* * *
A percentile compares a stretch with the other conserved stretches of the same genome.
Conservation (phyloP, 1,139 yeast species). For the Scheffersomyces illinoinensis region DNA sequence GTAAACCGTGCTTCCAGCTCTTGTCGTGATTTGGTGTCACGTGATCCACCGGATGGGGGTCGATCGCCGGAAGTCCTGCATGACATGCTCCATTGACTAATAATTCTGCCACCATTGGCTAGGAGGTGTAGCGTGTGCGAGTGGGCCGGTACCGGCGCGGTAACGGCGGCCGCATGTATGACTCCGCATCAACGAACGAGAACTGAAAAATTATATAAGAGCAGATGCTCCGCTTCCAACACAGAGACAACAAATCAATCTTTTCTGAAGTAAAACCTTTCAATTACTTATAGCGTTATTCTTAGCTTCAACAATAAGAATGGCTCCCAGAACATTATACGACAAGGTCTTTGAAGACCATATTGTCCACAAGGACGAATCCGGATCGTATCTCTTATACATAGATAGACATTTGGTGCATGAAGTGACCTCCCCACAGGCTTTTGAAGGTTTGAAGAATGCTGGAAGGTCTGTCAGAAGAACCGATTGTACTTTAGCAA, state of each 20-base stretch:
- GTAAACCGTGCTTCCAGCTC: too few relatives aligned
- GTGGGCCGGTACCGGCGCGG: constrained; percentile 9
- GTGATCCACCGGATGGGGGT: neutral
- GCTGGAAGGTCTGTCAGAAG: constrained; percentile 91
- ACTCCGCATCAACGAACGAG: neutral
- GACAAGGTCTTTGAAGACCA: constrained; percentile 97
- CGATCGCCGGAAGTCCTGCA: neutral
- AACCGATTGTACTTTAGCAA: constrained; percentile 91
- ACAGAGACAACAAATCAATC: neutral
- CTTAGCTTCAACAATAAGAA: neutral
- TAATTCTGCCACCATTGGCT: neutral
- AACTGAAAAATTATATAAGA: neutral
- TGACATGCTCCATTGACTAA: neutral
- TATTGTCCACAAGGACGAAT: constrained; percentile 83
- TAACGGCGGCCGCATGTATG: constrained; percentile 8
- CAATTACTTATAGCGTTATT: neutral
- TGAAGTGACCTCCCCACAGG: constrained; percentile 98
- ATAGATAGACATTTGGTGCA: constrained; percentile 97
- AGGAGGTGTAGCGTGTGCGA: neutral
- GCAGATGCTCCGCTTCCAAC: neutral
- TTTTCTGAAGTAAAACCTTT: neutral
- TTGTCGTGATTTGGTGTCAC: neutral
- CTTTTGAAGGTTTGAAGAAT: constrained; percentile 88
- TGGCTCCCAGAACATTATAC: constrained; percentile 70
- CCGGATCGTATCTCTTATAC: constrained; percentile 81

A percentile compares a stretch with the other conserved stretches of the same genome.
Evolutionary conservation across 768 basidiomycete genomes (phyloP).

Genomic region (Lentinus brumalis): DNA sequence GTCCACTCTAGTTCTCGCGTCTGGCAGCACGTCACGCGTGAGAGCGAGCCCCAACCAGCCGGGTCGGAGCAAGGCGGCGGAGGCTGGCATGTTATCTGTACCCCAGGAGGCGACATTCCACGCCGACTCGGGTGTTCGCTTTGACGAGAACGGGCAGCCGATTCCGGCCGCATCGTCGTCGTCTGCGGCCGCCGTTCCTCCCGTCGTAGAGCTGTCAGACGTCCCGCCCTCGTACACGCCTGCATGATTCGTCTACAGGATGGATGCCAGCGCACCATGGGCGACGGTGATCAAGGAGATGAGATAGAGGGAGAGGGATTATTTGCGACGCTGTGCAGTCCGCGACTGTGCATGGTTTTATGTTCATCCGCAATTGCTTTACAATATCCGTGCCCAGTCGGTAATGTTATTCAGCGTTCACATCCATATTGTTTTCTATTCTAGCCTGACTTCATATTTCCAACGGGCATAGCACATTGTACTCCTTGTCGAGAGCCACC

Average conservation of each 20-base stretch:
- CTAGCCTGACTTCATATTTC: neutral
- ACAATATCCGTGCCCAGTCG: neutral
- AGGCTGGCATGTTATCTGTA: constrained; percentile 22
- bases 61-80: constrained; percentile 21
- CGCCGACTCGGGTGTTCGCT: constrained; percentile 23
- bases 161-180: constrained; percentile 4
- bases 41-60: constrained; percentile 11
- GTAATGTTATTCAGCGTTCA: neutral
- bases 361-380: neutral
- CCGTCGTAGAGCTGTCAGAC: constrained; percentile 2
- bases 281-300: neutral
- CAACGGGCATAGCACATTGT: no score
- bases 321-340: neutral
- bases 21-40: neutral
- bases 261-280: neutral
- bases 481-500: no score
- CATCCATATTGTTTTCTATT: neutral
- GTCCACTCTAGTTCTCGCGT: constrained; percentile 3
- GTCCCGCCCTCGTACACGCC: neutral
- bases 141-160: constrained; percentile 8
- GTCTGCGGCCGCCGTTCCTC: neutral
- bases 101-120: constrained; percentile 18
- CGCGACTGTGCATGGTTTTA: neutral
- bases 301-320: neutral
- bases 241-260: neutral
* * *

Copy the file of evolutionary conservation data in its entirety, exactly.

A percentile compares a stretch with the other conserved stretches of the same genome.
Conservation (phyloP, 1,139 yeast species). For the Scheffersomyces illinoinensis region DNA sequence GTAAACCGTGCTTCCAGCTCTTGTCGTGATTTGGTGTCACGTGATCCACCGGATGGGGGTCGATCGCCGGAAGTCCTGCATGACATGCTCCATTGACTAATAATTCTGCCACCATTGGCTAGGAGGTGTAGCGTGTGCGAGTGGGCCGGTACCGGCGCGGTAACGGCGGCCGCATGTATGACTCCGCATCAACGAACGAGAACTGAAAAATTATATAAGAGCAGATGCTCCGCTTCCAACACAGAGACAACAAATCAATCTTTTCTGAAGTAAAACCTTTCAATTACTTATAGCGTTATTCTTAGCTTCAACAATAAGAATGGCTCCCAGAACATTATACGACAAGGTCTTTGAAGACCATATTGTCCACAAGGACGAATCCGGATCGTATCTCTTATACATAGATAGACATTTGGTGCATGAAGTGACCTCCCCACAGGCTTTTGAAGGTTTGAAGAATGCTGGAAGGTCTGTCAGAAGAACCGATTGTACTTTAGCAA, state of each 20-base stretch:
- GTAAACCGTGCTTCCAGCTC: too few relatives aligned
- GTGGGCCGGTACCGGCGCGG: constrained; percentile 9
- GTGATCCACCGGATGGGGGT: neutral
- GCTGGAAGGTCTGTCAGAAG: constrained; percentile 91
- ACTCCGCATCAACGAACGAG: neutral
- GACAAGGTCTTTGAAGACCA: constrained; percentile 97
- CGATCGCCGGAAGTCCTGCA: neutral
- AACCGATTGTACTTTAGCAA: constrained; percentile 91
- ACAGAGACAACAAATCAATC: neutral
- CTTAGCTTCAACAATAAGAA: neutral
- TAATTCTGCCACCATTGGCT: neutral
- AACTGAAAAATTATATAAGA: neutral
- TGACATGCTCCATTGACTAA: neutral
- TATTGTCCACAAGGACGAAT: constrained; percentile 83
- TAACGGCGGCCGCATGTATG: constrained; percentile 8
- CAATTACTTATAGCGTTATT: neutral
- TGAAGTGACCTCCCCACAGG: constrained; percentile 98
- ATAGATAGACATTTGGTGCA: constrained; percentile 97
- AGGAGGTGTAGCGTGTGCGA: neutral
- GCAGATGCTCCGCTTCCAAC: neutral
- TTTTCTGAAGTAAAACCTTT: neutral
- TTGTCGTGATTTGGTGTCAC: neutral
- CTTTTGAAGGTTTGAAGAAT: constrained; percentile 88
- TGGCTCCCAGAACATTATAC: constrained; percentile 70
- CCGGATCGTATCTCTTATAC: constrained; percentile 81

A percentile compares a stretch with the other conserved stretches of the same genome.
Evolutionary conservation across 768 basidiomycete genomes (phyloP).

Genomic region (Lentinus brumalis): DNA sequence GTCCACTCTAGTTCTCGCGTCTGGCAGCACGTCACGCGTGAGAGCGAGCCCCAACCAGCCGGGTCGGAGCAAGGCGGCGGAGGCTGGCATGTTATCTGTACCCCAGGAGGCGACATTCCACGCCGACTCGGGTGTTCGCTTTGACGAGAACGGGCAGCCGATTCCGGCCGCATCGTCGTCGTCTGCGGCCGCCGTTCCTCCCGTCGTAGAGCTGTCAGACGTCCCGCCCTCGTACACGCCTGCATGATTCGTCTACAGGATGGATGCCAGCGCACCATGGGCGACGGTGATCAAGGAGATGAGATAGAGGGAGAGGGATTATTTGCGACGCTGTGCAGTCCGCGACTGTGCATGGTTTTATGTTCATCCGCAATTGCTTTACAATATCCGTGCCCAGTCGGTAATGTTATTCAGCGTTCACATCCATATTGTTTTCTATTCTAGCCTGACTTCATATTTCCAACGGGCATAGCACATTGTACTCCTTGTCGAGAGCCACC

Average conservation of each 20-base stretch:
- CTAGCCTGACTTCATATTTC: neutral
- ACAATATCCGTGCCCAGTCG: neutral
- AGGCTGGCATGTTATCTGTA: constrained; percentile 22
- bases 61-80: constrained; percentile 21
- CGCCGACTCGGGTGTTCGCT: constrained; percentile 23
- bases 161-180: constrained; percentile 4
- bases 41-60: constrained; percentile 11
- GTAATGTTATTCAGCGTTCA: neutral
- bases 361-380: neutral
- CCGTCGTAGAGCTGTCAGAC: constrained; percentile 2
- bases 281-300: neutral
- CAACGGGCATAGCACATTGT: no score
- bases 321-340: neutral
- bases 21-40: neutral
- bases 261-280: neutral
- bases 481-500: no score
- CATCCATATTGTTTTCTATT: neutral
- GTCCACTCTAGTTCTCGCGT: constrained; percentile 3
- GTCCCGCCCTCGTACACGCC: neutral
- bases 141-160: constrained; percentile 8
- GTCTGCGGCCGCCGTTCCTC: neutral
- bases 101-120: constrained; percentile 18
- CGCGACTGTGCATGGTTTTA: neutral
- bases 301-320: neutral
- bases 241-260: neutral